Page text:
Transat Jacques Vabre, thrilling finale and showdown: does the North or the South win?


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Transat Jacques Vabre
Ambrogio Beccaria at work in the cockpit of Allagrande Pirelli with Nicolas Andrieu, who is his partner for the Transat Jacques Vabre.

Ambrogio Beccaria paired with Nicolas Andrieu on Allagrande Pirelli is leading the Transat Jacques Vabre, Alberto Bona paired with Pablo Santurde on IBSA is in second place. The ranking of the Class 40 seems to smile on Italy, in reality, however, the arrival in Martinique, 800 miles away, will be anything but easy and is open to a variety of scenarios.

The huge uncertainty is related to the weather, which promises to be quite complex in this final race and does not seem to be very favorable to the Italians. To understand what is happening, however, we need to take a step back.

Transat Jacques Vabre – What’s going on.

The Class 40 fleet has been divided now for days into a North and a South group, spaced even at times by several hundred miles in lateral distance. Beccaria and Bona, who were always among the first, at the height of the Canary Islands crossed the archipelago going after the strongest possible trade wind to the south, setting a fairly classic strategy in transatlantic liners such as the Jacques Vabre.

Another group, on the other hand, led by Ian Lipinski and Xavier Macaire first bearded the Azores anticyclone, sailing in less intense air but traveling less distance than the Italians. The same group then abandoned the tradewind track altogether to push further north, where two moving fronts that would bring sustained wind had been visible for days. Macaire and Lipinski, who were also joined by Andrea Fornaro on Influence 2, went to meet the first front, outpacing it and putting themselves at the carriers at over 15 knots average speed. Now they await the second front, and the game, simplifying it, will be similar: behind the front is first a foiled area and then the strong wind from the north, which will push them toward Martinique. Beware of final surprises, however.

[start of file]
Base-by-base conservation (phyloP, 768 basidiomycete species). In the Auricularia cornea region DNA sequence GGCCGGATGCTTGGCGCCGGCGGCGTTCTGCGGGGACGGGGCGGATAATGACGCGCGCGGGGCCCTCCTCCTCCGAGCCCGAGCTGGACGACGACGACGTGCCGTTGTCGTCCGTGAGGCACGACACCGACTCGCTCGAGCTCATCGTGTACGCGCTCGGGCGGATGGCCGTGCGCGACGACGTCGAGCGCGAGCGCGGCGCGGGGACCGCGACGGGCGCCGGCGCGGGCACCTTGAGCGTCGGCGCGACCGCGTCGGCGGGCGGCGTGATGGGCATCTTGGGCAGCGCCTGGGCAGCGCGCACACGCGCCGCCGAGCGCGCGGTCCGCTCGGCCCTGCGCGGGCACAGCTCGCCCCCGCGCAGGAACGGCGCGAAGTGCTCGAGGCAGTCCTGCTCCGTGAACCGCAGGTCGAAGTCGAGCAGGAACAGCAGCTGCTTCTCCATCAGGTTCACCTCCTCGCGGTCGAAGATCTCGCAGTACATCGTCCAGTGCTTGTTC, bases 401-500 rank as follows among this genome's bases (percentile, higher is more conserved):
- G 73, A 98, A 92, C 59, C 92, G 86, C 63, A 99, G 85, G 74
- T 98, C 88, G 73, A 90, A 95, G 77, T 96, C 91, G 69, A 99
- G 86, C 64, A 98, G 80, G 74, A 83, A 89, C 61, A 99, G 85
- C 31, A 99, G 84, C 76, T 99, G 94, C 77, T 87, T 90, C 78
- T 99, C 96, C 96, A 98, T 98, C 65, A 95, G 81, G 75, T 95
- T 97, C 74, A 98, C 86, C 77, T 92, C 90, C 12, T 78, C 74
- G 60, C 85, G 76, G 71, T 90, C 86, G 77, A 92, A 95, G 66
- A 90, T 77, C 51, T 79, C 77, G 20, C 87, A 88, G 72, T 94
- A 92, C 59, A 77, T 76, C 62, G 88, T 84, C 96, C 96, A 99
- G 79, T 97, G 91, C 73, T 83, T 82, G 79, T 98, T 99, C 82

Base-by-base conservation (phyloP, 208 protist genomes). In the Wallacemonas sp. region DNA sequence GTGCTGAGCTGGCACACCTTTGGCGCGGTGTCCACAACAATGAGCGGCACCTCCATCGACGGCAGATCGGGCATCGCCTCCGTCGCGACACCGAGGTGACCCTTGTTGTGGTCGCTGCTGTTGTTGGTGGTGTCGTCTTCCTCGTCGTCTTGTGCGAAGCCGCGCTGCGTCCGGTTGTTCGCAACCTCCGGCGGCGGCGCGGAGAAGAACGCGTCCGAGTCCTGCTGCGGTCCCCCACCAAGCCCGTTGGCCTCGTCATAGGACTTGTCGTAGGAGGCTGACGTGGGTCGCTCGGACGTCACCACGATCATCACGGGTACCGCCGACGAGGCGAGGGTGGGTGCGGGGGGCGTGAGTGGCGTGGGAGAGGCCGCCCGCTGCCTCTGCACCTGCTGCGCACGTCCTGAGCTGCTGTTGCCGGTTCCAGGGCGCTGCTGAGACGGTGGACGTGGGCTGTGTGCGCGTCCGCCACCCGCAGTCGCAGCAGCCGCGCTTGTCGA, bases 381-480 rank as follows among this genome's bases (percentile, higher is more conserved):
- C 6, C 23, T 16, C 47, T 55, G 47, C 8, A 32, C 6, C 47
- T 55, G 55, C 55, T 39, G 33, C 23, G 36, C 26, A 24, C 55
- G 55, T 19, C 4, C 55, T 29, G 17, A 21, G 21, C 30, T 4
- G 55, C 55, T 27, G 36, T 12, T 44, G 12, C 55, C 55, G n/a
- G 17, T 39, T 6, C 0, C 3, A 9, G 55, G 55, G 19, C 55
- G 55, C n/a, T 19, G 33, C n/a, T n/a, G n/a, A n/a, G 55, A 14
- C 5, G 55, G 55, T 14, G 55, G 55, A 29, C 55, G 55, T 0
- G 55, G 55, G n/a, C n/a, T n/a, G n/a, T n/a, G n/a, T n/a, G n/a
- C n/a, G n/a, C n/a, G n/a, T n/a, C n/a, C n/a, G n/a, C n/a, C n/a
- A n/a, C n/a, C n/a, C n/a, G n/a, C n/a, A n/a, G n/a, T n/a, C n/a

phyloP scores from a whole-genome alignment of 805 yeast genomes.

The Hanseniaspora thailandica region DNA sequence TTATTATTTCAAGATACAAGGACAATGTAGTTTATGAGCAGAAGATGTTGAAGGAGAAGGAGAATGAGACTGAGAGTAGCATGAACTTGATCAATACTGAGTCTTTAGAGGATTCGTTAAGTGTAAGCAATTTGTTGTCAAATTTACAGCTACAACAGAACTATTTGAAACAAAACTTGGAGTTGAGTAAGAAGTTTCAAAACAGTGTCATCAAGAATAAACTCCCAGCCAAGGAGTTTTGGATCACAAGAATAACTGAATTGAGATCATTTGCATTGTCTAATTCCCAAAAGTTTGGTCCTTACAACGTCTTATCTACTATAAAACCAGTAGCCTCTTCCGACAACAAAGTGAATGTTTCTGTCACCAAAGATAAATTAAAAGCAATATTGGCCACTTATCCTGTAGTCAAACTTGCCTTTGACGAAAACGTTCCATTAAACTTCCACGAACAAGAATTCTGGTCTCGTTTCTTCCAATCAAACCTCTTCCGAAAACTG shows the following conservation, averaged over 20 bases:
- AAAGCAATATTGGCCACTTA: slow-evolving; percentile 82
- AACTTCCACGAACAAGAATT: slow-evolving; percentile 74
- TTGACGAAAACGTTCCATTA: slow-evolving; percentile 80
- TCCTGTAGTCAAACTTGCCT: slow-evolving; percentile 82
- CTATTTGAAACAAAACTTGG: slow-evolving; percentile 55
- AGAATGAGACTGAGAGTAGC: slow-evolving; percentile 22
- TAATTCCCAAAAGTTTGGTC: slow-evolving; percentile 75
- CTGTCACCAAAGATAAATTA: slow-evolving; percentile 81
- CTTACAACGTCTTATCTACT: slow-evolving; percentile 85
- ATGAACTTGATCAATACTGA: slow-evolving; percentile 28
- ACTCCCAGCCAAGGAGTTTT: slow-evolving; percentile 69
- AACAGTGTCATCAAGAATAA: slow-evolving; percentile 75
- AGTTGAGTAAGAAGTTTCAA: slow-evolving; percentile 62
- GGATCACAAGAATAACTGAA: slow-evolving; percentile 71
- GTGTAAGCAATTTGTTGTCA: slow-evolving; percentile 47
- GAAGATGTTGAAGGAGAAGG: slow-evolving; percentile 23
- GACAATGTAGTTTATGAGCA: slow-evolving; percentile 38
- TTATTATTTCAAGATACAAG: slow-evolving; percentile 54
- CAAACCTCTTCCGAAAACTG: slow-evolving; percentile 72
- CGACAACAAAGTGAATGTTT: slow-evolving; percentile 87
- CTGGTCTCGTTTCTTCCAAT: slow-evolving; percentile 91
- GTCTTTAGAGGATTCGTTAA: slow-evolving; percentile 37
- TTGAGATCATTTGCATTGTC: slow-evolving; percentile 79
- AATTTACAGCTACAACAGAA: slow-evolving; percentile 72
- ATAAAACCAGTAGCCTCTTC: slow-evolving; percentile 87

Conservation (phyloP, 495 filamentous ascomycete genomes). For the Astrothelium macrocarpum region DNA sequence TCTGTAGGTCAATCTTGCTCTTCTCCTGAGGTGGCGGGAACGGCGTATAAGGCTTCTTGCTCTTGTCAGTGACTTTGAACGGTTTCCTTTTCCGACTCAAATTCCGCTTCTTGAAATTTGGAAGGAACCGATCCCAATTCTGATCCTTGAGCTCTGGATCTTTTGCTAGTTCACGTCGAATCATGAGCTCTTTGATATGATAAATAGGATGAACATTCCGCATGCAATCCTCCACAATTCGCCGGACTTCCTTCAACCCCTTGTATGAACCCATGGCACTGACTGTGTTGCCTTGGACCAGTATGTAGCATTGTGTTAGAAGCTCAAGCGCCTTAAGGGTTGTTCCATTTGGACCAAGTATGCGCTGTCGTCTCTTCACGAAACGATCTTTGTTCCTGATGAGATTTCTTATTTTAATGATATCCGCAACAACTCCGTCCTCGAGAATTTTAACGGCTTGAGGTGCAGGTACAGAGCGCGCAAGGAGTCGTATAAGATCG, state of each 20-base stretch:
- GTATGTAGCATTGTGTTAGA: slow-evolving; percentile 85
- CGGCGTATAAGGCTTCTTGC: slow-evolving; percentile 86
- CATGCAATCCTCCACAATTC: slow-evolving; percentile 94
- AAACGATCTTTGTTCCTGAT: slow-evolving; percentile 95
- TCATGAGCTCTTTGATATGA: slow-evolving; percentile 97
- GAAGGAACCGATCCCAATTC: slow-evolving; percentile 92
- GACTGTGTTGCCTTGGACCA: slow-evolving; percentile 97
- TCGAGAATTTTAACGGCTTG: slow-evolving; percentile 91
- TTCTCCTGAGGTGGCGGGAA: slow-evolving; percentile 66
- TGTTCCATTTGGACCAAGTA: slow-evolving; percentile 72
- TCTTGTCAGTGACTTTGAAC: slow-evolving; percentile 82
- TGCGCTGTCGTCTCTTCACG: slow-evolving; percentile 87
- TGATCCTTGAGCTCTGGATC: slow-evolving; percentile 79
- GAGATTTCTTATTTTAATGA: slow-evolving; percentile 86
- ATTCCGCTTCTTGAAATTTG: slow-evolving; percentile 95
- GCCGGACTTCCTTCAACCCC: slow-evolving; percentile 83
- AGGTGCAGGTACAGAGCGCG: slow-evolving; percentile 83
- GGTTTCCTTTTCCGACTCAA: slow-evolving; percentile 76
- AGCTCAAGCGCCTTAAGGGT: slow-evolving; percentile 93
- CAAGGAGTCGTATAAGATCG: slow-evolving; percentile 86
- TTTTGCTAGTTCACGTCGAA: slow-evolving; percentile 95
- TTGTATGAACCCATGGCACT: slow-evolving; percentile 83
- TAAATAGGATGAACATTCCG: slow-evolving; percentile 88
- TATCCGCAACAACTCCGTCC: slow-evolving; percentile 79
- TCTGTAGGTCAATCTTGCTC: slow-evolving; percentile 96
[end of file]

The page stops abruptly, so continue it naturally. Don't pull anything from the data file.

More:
Transat Jacques Vabre – Weak trade winds to the south

Transat Jacques Vabre IBSA
IBSA by Alberto Bona

In the south the situation is different. Beccaria and Bona remain in the Trade Wind, but it will gradually become weaker as it approaches Martinique. In fact, the passage of these fronts is as if it somewhat implodes the Trade Wind, leaving it weaker and more variable as a direction. The result is that in about 48 hours east of Martinique a large area of weak winds will form, which is a real puzzle. How to get around them? The answer is not yet there; perhaps there may be a southern corridor within reach of Beccaria and Bona, but it is difficult to know if the two Italian boats will be able to engage it.

The current position of the Class 40 with wind forecast in 48-50 hours. Above in red is Lipinski and the Northern group where, in yellow, is also Andrea Fornaro. Bottom, black-red-yellow boat, Allagrande Pirelli and the southern group. Ahead of Martinique the windless zone.

Partly different discussion on the northern group: they might be able to get through before the windless zone really forms, and this would be very bad news for the two current leaders, but they might also fail and be swallowed up in the same way in the becalmed zone. So we are in the realm of hypotheses, and it will depend a lot on how fast this second front passes and on the actual wind conditions on the water compared to the forecasts, which are not always aligned with reality.

One thing is certain, however: for those cheering on the Italian boats, Allagrande Pirelli, IBSA and Influence 2, at least two days of cheering and great suffering are in store.


Mauro Giuffrè



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